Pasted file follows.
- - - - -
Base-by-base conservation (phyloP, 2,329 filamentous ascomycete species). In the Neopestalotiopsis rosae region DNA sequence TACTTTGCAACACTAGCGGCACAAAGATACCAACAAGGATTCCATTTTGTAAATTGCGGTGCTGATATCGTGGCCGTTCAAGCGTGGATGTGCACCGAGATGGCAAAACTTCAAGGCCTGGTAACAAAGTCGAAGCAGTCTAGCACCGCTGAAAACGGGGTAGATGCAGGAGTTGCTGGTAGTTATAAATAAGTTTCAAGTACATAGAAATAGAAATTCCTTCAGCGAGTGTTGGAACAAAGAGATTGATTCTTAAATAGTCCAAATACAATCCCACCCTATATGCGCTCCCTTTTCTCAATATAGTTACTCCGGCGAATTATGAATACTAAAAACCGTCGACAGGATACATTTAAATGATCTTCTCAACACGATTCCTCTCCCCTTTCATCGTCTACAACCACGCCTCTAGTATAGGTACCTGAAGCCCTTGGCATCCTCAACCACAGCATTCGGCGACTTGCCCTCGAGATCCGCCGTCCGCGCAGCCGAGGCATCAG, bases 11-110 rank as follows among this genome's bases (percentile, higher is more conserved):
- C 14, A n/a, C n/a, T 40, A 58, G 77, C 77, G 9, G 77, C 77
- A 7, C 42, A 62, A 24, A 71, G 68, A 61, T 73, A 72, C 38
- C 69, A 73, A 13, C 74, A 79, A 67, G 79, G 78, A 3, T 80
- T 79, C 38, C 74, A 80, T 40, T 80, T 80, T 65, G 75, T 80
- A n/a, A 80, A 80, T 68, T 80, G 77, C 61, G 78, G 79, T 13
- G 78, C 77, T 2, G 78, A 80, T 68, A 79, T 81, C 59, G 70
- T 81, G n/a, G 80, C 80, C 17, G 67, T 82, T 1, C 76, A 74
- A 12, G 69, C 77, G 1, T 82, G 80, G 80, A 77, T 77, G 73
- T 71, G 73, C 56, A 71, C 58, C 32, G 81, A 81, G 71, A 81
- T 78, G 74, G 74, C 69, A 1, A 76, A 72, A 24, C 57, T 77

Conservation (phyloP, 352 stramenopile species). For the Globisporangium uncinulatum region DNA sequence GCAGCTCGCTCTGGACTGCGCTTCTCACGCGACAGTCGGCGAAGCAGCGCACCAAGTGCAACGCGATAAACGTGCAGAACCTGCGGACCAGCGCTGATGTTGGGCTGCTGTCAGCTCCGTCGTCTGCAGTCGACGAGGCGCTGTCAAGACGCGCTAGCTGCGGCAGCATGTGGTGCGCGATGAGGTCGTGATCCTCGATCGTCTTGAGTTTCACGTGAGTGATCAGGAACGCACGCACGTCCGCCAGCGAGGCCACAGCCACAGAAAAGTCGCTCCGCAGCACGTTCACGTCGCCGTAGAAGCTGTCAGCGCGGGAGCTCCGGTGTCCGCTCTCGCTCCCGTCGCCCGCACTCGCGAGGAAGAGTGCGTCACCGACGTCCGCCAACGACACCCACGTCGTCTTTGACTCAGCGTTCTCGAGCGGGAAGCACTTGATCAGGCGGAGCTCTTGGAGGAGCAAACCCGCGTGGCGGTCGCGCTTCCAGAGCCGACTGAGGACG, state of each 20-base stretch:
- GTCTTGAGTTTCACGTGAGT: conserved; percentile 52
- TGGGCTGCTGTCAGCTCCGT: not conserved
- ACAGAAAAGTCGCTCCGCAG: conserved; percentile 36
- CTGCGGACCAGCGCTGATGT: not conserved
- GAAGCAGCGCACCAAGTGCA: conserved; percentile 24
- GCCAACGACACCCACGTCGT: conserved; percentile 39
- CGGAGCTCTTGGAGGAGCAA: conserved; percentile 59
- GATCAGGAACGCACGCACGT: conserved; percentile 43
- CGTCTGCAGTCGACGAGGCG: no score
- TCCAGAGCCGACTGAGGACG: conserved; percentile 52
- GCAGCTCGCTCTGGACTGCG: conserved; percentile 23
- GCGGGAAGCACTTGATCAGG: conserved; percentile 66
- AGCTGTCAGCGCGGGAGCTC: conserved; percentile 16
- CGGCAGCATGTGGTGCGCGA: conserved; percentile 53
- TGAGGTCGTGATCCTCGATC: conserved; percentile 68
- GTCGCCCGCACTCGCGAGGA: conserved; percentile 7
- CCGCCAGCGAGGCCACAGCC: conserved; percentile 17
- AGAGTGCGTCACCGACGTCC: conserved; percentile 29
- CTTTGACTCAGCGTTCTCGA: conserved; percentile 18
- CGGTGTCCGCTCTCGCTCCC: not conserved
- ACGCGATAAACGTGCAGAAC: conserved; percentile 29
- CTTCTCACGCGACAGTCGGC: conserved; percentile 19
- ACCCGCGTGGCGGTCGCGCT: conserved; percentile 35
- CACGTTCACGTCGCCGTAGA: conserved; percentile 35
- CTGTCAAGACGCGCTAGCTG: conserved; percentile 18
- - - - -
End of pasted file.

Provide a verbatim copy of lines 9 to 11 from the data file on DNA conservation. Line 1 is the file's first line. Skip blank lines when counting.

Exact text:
- A 12, G 69, C 77, G 1, T 82, G 80, G 80, A 77, T 77, G 73
- T 71, G 73, C 56, A 71, C 58, C 32, G 81, A 81, G 71, A 81
- T 78, G 74, G 74, C 69, A 1, A 76, A 72, A 24, C 57, T 77